Whereas there is without doubt the trademark feel and sound to Adam & Eve of TFK's albums past, there is something a bit different as well. This CD took me quite some time to get used to. Some of the music I found instantly likeable, such as Love Supreme, which initially I found mildly enjoyable but which now thrills me more and more with each listen. Other aspects of the album took much more getting used to (primarily the pieces that feature Gildenlöw on lead vocal). But after living with it for a while, and having become more familiar with the flow and feel, the sounds and sensibilities of this magnificent work, I can say that it now ranks as one of my all time favourite releases from The Flower Kings, and may also be their most consistent work to date. Works like Drivers Seat, the aforementioned Love Supreme and A Vampire’s View, are certainly destined to go down as classics. Special mention should also be made of the impeccable production and engineering. If you’ve had trouble with TFK's output before (for whatever reason) or you’ve never heard the band, I would definitely recommend giving this one a shot. And for my fellow ‘Flower Heads’, well if you don’t have it already, what are you waiting for?
The Flower Kings have always been one of those bands that have delighted and infuriated me in equal measure. Delighted, because they’ve written some of the best prog rock epics of the last few years, and whenever I’ve seen them live they have been a thoroughly absorbing and entertaining spectacle. Infuriated, because they seem to lack any kind of quality control, unleashing albums padded out with filler at an alarmingly fast rate when a bit more time and some judicious pruning would make the end product much more palatable. I certainly found this to be the case with the Kings last studio effort, Unfold The Future, which I felt could have lost at least a third of its bulging 140 minutes of content and been none the worse for it.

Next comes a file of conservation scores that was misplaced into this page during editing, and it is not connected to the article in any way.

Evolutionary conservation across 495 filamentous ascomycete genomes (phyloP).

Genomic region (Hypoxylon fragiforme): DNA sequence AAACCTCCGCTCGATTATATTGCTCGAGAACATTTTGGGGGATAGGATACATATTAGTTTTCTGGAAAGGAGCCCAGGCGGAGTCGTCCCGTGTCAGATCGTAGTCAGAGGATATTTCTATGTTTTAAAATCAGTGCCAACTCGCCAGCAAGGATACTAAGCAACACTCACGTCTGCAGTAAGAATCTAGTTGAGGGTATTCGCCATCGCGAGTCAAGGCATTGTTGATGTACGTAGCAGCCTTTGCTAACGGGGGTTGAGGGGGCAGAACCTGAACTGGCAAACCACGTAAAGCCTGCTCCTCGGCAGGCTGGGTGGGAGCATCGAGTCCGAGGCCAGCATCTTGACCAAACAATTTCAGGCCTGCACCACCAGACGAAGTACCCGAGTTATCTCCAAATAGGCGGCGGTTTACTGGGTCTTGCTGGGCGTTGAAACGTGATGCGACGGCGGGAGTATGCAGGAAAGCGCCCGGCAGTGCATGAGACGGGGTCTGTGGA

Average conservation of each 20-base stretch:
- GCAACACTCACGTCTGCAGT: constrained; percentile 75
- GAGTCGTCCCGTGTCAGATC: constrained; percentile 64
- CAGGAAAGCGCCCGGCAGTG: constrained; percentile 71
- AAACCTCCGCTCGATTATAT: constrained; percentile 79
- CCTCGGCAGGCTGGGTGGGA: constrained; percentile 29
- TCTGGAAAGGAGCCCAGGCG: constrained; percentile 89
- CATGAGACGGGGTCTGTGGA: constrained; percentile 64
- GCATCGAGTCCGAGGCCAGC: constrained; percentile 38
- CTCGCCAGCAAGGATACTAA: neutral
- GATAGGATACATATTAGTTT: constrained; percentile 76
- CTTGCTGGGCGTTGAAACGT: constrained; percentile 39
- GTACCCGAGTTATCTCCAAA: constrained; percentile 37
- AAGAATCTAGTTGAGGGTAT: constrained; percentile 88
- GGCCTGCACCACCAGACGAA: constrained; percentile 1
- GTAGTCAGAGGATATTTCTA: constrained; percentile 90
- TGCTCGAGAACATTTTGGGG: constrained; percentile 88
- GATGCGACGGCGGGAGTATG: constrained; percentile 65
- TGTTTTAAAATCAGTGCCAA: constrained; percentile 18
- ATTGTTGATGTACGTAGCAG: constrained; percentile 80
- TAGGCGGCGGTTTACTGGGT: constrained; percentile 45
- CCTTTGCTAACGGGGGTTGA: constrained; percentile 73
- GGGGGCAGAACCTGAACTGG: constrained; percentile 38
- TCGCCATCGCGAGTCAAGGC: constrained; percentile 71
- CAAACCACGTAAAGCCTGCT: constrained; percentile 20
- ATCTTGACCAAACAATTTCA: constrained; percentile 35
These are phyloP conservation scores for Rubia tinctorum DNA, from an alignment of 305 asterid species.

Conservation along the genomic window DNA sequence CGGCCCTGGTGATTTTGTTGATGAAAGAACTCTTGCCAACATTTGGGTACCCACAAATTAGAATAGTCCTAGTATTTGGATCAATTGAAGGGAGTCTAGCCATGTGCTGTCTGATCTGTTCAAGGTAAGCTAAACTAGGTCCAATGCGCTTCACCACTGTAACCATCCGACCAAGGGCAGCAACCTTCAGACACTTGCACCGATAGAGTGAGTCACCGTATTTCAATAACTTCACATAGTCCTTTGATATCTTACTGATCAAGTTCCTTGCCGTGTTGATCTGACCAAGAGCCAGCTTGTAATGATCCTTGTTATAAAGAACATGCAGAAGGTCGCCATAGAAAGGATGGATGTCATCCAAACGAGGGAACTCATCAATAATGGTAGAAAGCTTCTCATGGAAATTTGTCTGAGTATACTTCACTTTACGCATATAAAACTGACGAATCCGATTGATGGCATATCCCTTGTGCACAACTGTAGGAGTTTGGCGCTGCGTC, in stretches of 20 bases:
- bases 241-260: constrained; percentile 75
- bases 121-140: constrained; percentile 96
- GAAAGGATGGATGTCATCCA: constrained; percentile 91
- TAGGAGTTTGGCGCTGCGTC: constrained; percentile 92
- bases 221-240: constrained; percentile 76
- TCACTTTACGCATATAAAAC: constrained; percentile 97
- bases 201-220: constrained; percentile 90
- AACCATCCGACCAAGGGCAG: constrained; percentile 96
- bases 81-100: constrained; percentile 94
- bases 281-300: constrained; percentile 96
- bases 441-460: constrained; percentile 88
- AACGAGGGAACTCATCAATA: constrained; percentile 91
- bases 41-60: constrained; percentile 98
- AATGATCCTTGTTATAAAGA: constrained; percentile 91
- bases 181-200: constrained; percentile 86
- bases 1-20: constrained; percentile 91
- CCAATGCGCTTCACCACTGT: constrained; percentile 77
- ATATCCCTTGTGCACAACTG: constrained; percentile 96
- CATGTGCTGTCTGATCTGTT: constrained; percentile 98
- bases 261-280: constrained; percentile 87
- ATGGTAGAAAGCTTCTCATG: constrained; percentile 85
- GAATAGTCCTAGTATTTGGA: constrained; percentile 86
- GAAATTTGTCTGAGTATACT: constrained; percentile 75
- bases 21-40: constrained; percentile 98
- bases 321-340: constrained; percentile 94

Adam & Eve, by contrast, sees the band return to the single disc format of Unfold’s two immediate predecessors (Space Revolver and The Rainmaker), although like those discs the Kings make sure every inch of space on the disc is used, and the album is probably only 10 or 15 minutes longer than most band’s double efforts!
Some changes are certainly noticeable on this effort. Roine Stolt had commented before that the jazz fusion elements that were all over Unfold The Future would not form a part of the new record, and that certainly proves to be the case – this is a much more ‘traditional’ sounding Flower Kings record. At the same time, the album marks the studio return of Pain of Salvation’s Daniel Gildenlöw. Although it would be wrong to say that Gildenlöw has had an excessive influence on the direction of the music, there are certainly parts of the album which sees the band move down new musical alleys – one track in particular springs to mind, which I’ll cover in more detail later. Lastly is the cover art, a striking and slightly comical painting by Ciruelo Cabral which makes a refreshing change from the usual covers that prog bands utilise these days.